Australian first screen protecting native fish
In an Australian first, countless numbers of native fish will be saved thanks to Victorian designed and made screening.
Member for Northern Victoria Mark Gepp said Australia’s first irrigation diversion channel fish screen will be positioned in front of the Cohuna Number 3 Channel regulator, in the Cohuna Weir pool, and will stop fish and their larvae getting through.
Each year hundreds of thousands of native fish and lave are lost from the Gunbower Creek and the Murray River system as fish move into irrigation channels.
Once in irrigation channels, the fish are lost to the natural system forever, having a negative impact on breeding and population numbers of native fish including the vulnerable Murray cod.
While not slowing delivery rates, the screen will stop any floating weed from getting into the channel and choking up irrigation pumps.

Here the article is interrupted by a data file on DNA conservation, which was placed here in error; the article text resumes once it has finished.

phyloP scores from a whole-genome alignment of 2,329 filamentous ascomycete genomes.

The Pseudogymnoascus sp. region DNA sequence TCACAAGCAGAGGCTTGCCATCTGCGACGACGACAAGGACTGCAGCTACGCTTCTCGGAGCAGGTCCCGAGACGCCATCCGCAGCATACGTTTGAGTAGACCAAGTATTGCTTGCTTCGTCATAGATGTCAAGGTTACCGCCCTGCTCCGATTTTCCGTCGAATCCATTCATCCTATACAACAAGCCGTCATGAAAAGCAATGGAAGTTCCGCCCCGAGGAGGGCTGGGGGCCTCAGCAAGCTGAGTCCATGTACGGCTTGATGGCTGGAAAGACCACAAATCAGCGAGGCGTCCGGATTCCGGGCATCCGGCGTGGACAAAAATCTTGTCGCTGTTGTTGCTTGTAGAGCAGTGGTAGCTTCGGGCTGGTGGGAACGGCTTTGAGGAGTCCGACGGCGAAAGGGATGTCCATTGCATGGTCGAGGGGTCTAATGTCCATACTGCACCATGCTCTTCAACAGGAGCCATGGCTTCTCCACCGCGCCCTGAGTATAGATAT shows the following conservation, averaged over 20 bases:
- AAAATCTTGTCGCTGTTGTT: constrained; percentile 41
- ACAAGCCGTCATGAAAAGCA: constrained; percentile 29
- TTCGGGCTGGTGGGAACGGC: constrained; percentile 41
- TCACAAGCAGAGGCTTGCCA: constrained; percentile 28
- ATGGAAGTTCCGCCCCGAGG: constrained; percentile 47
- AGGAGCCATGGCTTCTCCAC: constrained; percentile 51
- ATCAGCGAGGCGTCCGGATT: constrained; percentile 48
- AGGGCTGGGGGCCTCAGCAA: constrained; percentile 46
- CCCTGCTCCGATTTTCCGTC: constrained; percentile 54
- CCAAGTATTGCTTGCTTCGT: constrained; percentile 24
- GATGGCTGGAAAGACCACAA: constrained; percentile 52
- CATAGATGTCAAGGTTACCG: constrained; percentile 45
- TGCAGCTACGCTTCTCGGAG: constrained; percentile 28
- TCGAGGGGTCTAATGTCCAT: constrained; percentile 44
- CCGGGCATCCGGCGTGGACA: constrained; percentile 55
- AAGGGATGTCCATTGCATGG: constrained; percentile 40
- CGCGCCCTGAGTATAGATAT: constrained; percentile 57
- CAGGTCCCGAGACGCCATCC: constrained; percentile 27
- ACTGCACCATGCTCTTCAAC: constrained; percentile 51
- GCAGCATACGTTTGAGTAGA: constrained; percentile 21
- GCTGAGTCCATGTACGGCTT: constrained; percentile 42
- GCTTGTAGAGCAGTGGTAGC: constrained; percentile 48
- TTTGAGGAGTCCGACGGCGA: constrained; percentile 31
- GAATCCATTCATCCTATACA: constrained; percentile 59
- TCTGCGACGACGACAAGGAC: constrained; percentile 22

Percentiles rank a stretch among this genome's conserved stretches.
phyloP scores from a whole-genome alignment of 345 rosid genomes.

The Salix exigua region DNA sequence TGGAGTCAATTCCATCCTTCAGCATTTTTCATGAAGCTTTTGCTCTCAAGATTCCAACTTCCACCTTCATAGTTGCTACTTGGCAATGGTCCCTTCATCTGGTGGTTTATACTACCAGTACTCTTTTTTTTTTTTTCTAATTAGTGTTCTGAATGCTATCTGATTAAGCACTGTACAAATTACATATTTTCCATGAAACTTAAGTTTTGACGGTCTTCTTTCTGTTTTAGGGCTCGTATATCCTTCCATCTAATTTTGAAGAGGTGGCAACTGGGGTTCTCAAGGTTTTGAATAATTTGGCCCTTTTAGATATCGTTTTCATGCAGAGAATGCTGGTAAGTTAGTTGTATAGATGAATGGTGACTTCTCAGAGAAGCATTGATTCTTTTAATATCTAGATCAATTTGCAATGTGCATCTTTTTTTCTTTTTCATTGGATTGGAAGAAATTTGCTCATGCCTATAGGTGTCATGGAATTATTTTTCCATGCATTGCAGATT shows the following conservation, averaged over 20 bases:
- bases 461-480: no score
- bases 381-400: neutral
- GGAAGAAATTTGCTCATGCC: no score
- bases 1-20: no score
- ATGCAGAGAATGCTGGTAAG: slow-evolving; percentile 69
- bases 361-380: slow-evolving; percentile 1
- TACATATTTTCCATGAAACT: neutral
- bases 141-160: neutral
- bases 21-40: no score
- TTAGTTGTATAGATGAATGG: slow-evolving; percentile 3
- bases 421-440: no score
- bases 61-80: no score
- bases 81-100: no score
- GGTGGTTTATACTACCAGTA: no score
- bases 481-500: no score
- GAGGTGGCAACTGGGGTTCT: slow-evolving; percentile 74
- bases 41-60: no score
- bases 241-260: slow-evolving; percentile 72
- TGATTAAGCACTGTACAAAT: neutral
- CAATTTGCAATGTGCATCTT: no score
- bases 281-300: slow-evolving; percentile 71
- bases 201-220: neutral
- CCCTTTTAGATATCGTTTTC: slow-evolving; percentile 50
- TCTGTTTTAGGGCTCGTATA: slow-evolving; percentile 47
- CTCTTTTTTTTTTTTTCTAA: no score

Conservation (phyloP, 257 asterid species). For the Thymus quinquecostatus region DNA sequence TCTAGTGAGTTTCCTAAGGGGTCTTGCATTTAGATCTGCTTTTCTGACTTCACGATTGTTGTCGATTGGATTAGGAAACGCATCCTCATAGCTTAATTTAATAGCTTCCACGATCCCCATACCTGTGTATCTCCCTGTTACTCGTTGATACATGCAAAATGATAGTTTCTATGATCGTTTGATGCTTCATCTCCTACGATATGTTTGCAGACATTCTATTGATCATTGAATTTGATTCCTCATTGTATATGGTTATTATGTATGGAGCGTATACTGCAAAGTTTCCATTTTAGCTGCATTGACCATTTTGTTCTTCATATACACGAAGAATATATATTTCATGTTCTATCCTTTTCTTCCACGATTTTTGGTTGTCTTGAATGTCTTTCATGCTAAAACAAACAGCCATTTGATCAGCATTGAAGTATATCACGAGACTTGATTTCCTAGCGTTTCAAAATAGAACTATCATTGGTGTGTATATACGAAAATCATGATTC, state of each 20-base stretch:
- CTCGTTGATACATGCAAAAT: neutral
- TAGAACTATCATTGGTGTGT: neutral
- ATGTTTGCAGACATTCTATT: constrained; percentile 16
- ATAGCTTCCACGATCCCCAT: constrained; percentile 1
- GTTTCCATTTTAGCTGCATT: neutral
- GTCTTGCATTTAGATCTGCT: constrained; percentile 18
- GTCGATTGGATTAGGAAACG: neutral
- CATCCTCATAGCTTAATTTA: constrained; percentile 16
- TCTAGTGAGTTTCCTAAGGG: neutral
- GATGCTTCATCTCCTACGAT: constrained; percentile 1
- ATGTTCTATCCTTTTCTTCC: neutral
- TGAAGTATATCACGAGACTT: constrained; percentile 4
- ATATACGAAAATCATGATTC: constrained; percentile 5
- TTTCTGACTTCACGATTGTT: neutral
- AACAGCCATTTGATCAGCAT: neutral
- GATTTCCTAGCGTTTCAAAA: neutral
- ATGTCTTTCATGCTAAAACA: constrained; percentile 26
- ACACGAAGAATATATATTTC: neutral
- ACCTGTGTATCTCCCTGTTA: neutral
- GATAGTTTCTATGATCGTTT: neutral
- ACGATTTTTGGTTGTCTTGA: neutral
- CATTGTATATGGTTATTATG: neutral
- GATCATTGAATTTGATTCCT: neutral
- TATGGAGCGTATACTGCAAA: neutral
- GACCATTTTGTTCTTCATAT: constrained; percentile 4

Recreational fishing contributes about $500 million to the region’s economy each year, healthy native fish are vital to the sector and the community.
The Andrews Labor Government’s statewide water plan – Water for Victoria – acknowledges the recreational values of our water resources and the need to consider these in how we manage water.
Victoria’s water storages, lakes, wetlands, rivers and streams provide bountiful fishing opportunities as well as flow-on economic benefits for tourism and local economies.
The Labor Government is investing $222 million over four years to improve the health of our waterways and catchments, including restoring fish habitat. The irrigation diversion channel fish screen project is being delivered by the North Central Catchment Management Authority.
Quotes attributable to Member for Northern Victoria Mark Gepp
“Irrigators, the environment and the local economy will all benefit from this exciting Victorian project – an Australian first.”
“We’re committed to delivering recreational fishing opportunities for locals and visitors, and this is an excellent outcome for the vulnerable Murray cod.”